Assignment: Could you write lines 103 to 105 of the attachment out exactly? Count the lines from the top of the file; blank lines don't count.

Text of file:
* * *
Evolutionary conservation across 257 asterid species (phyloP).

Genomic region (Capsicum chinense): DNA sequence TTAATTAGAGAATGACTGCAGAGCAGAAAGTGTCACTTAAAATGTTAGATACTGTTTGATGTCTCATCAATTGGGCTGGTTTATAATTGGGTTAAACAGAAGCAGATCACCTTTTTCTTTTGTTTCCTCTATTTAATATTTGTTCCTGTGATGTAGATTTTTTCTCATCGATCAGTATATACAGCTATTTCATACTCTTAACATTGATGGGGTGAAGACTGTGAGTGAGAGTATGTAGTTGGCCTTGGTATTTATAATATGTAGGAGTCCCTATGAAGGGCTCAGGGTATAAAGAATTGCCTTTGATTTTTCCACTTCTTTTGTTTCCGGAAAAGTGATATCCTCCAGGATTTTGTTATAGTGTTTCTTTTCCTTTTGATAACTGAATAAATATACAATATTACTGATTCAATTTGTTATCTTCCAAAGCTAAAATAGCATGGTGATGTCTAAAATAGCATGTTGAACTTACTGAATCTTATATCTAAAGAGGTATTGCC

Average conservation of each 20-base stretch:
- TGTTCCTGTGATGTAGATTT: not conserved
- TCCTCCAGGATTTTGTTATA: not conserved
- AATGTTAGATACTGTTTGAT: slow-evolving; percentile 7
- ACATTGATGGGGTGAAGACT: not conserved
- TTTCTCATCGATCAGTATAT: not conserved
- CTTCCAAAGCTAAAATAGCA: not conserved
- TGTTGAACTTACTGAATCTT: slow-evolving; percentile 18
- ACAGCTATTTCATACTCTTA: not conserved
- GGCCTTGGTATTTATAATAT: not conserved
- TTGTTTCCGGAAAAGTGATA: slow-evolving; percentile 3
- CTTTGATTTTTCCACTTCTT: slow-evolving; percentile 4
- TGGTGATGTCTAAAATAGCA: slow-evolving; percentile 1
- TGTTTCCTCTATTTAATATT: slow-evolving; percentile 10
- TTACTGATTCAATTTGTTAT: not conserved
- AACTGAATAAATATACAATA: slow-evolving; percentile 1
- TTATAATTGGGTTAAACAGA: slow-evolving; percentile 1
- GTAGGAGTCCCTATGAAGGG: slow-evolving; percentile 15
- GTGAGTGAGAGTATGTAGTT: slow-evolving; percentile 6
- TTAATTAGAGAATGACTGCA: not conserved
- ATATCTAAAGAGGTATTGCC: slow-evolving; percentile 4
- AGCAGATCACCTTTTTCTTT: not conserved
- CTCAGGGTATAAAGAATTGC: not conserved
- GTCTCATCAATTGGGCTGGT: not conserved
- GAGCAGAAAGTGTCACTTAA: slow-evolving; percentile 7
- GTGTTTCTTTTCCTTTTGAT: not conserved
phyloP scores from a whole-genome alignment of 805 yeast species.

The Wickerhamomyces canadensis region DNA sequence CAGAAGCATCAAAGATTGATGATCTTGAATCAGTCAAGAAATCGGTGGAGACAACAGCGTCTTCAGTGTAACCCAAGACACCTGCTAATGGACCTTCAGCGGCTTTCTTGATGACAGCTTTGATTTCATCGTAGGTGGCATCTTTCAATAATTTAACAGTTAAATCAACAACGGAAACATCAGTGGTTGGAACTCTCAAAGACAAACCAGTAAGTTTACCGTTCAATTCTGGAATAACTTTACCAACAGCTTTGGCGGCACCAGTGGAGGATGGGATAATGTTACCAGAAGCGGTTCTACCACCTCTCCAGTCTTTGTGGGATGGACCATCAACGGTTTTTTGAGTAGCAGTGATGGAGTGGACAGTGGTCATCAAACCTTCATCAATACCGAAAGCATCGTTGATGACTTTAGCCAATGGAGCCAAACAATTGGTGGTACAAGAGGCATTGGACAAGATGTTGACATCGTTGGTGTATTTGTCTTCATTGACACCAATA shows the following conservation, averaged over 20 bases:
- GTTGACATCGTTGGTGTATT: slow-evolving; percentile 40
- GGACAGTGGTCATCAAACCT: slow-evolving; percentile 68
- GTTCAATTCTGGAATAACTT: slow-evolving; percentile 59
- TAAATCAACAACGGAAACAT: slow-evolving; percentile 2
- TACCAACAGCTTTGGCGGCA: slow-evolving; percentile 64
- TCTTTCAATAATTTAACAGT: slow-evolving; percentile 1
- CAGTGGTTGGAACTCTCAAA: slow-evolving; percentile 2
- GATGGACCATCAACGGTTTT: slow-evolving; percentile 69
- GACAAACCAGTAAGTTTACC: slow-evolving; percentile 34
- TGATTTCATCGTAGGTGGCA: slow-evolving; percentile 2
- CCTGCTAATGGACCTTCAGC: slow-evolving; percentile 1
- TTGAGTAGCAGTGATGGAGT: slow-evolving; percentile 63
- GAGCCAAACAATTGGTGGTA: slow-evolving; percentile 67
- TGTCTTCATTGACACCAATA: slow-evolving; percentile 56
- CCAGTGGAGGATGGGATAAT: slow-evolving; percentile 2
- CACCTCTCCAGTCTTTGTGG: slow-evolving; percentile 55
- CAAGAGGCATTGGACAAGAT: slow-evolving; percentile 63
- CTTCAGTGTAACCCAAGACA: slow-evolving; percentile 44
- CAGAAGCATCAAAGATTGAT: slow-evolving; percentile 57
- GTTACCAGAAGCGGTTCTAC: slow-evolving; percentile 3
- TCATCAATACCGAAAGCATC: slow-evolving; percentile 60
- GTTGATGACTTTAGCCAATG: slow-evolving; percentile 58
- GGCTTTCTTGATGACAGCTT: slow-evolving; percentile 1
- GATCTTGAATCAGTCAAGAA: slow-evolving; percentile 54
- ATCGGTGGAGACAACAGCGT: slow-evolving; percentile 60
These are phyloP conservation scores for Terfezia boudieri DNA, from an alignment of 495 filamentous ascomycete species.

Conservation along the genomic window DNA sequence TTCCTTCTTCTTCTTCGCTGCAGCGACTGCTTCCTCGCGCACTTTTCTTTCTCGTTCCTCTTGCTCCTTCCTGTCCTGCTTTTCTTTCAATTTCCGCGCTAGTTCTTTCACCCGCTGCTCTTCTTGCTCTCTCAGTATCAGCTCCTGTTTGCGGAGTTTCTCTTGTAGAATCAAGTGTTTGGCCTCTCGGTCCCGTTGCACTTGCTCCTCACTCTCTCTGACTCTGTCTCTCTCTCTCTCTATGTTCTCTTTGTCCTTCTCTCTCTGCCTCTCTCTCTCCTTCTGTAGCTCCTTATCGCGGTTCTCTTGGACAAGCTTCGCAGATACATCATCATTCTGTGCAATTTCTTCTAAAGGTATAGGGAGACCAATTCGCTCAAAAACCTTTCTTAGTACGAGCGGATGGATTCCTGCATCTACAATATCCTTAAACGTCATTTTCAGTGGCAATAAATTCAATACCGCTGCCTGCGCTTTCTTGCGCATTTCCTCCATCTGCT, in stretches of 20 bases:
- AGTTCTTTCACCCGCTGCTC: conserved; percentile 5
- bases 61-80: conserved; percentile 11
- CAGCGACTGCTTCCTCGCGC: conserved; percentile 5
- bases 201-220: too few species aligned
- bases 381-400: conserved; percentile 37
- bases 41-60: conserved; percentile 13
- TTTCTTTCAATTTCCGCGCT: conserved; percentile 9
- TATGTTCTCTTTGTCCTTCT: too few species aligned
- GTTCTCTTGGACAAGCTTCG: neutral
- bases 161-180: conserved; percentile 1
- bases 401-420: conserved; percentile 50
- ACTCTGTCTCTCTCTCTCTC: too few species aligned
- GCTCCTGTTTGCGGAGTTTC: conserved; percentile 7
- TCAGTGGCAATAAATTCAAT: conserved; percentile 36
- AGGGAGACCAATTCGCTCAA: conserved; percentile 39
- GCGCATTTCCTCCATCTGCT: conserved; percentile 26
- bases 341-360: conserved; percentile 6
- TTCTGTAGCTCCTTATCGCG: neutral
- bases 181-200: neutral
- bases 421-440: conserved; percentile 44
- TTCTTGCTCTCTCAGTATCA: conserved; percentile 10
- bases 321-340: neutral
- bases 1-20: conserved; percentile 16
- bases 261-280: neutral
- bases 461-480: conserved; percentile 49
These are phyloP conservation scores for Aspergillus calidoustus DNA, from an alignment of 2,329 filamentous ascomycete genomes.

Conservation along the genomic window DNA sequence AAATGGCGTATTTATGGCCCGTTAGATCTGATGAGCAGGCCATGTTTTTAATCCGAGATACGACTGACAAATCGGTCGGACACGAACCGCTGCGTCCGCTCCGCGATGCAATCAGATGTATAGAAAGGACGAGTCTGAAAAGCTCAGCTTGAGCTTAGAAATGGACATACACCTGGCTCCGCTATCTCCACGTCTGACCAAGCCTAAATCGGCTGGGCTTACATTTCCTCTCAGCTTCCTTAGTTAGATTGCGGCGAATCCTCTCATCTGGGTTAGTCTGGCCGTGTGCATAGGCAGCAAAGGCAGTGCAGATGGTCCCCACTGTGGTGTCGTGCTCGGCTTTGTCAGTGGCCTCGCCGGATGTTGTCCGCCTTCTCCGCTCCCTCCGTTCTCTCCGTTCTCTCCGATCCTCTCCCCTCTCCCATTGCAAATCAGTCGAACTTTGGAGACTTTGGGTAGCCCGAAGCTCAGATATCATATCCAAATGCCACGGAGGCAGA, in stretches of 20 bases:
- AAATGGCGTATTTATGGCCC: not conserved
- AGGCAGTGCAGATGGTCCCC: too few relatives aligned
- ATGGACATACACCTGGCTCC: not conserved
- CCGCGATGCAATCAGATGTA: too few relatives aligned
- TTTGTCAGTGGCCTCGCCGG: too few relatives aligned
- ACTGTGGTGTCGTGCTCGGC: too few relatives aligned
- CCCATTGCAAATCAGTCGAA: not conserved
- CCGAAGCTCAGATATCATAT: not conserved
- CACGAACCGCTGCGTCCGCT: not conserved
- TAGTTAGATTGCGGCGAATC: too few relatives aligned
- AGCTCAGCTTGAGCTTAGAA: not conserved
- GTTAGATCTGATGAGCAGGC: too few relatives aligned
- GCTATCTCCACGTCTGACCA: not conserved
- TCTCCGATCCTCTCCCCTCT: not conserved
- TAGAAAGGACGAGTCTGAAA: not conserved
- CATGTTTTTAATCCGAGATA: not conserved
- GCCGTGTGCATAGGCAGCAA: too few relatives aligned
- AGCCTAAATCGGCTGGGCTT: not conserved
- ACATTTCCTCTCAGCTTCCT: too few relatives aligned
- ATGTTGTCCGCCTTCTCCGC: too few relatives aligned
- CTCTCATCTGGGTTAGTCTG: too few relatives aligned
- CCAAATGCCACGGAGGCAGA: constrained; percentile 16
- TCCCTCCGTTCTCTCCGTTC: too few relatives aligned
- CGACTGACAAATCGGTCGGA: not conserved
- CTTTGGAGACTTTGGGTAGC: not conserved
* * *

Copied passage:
- ACATTTCCTCTCAGCTTCCT: too few relatives aligned
- ATGTTGTCCGCCTTCTCCGC: too few relatives aligned
- CTCTCATCTGGGTTAGTCTG: too few relatives aligned